In This Article
Coconut oil is great for oral health because of its antimicrobial properties, however, the way you are using it may be holding you back from its most potent health benefits!
Some people are brushing with coconut oil or trying out oil pulling for a few minutes here and there.
While brushing with coconut oil and/or oil pulling for only a few minutes will be beneficial, it may not be enough time for the benefits to actually take effect.
Raw Coconut vs. Partially-Digested Coconut
Microbes, such as Streptococcus mutans and the harmful yeast Candida albicans, seem to flourish in the mouth – particularly in the presence of sugars and starches.
These bad bacteria and fungi, when allowed to flourish, can cause a plethora of health concerns.
Dr. Damien Brady at the Bioscience Research Institute in Ireland conducted a study comparing raw coconut oil with enzyme-modified coconut oil – modified to mimic the natural effect of the digestive process that starts in the mouth.
His research showed that partially-digested coconut oil was more effective than raw coconut oil at impacting levels of potentially harmful bacteria in the mouth, including Streptococcus mutans (the main contributor to tooth decay). (1)
Ancient Ayurvedic Knowledge + Modern Science
This may explain why simply brushing the teeth with coconut oil was not a common Ayurvedic practice, but oil pulling is!
Oil pulling is the ancient, time-tested Ayurvedic practice of swishing herbalized sesame and coconut oil to support healthy bacteria in the mouth.
According to Ayurveda, after cleaning the teeth, it was (and still is) recommended swishing with a blend of coconut and sesame oils for 10-20 minutes.
This practice, called “oil pulling,” would allow the coconut oil the time it needed to be pre-digested or enzyme-modified – which is exactly what Dr. Brady found more effective against bad bacterium in his study.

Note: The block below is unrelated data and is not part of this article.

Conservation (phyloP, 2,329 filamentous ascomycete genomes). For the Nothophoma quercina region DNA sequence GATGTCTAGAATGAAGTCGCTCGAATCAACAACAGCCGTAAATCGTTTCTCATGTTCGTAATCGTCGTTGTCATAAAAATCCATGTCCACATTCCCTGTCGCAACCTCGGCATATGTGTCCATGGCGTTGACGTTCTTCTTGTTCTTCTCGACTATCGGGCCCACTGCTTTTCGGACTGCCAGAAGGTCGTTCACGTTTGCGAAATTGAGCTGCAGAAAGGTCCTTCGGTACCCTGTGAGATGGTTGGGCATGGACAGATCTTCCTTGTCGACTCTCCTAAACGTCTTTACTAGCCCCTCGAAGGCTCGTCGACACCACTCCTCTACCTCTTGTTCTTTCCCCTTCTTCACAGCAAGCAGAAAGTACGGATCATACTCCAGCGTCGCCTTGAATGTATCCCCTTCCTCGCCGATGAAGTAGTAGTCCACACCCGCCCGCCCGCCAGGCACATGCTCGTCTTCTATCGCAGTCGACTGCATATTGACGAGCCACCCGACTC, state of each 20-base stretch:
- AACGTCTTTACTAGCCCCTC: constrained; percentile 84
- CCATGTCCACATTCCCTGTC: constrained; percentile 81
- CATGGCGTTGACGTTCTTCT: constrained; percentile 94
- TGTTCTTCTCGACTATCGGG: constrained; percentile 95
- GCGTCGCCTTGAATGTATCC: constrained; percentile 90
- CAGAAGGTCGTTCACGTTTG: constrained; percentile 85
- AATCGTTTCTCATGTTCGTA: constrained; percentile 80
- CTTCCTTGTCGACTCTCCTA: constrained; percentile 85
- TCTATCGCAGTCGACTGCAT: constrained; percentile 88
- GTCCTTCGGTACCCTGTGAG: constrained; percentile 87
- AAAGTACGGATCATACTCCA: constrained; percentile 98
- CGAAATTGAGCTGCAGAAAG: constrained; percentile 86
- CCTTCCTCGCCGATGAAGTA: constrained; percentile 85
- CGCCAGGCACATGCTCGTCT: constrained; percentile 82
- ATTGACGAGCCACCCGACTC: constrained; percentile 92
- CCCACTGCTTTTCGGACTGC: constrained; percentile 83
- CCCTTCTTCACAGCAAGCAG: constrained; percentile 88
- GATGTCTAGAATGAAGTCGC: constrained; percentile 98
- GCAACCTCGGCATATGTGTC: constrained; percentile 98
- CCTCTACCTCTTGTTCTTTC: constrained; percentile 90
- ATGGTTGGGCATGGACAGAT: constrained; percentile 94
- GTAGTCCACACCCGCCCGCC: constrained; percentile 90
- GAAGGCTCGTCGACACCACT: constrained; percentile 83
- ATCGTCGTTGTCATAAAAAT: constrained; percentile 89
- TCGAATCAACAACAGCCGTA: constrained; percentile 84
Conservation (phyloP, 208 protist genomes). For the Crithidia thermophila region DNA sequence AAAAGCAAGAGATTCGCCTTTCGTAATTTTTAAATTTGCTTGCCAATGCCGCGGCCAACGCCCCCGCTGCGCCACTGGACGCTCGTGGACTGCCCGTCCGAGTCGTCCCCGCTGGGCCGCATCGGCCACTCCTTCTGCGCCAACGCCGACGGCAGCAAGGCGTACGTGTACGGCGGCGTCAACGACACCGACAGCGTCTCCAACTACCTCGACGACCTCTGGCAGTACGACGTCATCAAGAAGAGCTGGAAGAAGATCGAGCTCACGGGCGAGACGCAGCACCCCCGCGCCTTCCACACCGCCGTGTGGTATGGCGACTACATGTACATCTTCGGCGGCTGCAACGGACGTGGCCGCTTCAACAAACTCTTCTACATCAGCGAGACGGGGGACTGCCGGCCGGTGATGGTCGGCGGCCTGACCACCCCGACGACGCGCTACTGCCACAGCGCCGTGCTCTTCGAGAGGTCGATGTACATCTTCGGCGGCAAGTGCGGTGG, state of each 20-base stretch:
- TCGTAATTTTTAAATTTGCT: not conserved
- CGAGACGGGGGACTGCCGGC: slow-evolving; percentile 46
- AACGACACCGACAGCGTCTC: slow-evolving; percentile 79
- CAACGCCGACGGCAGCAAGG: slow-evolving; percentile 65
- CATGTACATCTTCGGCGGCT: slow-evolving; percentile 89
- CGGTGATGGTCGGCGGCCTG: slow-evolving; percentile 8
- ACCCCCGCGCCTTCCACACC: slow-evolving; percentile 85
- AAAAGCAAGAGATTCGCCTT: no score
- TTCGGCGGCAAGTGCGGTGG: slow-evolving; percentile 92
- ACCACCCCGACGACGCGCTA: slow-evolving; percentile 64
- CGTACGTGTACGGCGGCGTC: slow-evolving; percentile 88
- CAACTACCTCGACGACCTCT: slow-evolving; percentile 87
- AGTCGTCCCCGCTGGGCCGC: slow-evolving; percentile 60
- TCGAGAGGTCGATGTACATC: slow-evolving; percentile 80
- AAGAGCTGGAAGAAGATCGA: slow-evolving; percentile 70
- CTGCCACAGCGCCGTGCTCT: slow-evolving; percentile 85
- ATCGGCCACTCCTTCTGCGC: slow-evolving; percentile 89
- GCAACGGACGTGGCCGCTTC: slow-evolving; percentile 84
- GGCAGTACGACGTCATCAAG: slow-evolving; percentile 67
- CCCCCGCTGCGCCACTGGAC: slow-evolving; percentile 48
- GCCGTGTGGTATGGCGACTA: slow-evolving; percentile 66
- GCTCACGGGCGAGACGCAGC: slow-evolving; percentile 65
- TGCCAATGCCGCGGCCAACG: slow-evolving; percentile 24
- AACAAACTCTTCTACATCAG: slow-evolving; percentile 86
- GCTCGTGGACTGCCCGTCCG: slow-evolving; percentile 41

The Research on Oil Pulling
There are a handful of studies that suggest oil pulling for 10-20 minutes a day reduces plaque, decreases Streptococcus mutans populations, promotes better teeth cleansing, healthy gum tissue and better oral hygiene. (2,3,4,5)
How? The swishing of these oils creates a saponification or detergent effect that deters bad bacteria and plague while supporting healthy gum tissue as a barrier against bacterial exposure to the bloodstream.
While brushing with coconut oil is a good idea, Dr. Brady’s research suggests that oil pulling will pre-digest and activate the coconut oil.
It takes some time for the digestive enzymes in the mouth to break down the oil and release the coconut’s most potent health benefits – making oil pulling a more effective strategy.
How Do You Oil Pull?
Take about 1 tablespoon of this oil mixture and swish or gargle in the mouth for 10-20 minutes.
Spit out the oil in the trash, and rinse with warm water.
This is best performed after tongue scraping, brushing and flossing, and can be done while showering.
Neem Tooth Twig, Anyone?
Believe it or not, before toothbrushes were invented, teeth brushing was still a thing!
Frayed twigs were used to scrub or brush and clean the teeth.
In India, neem twigs were mostly used, followed by a 10-20 minute swish with coconut and sesame oil that would finish the job.
Neem is one of my favorite summer herbs. It acts as natural protection against opportunistic bad bacteria while re-vitalizing the intestinal skin or epithelium and supporting the proliferation of good gut bacteria. It was Ayurveda’s natural pre- and probiotic! Coconut oil was also used for similar purposes.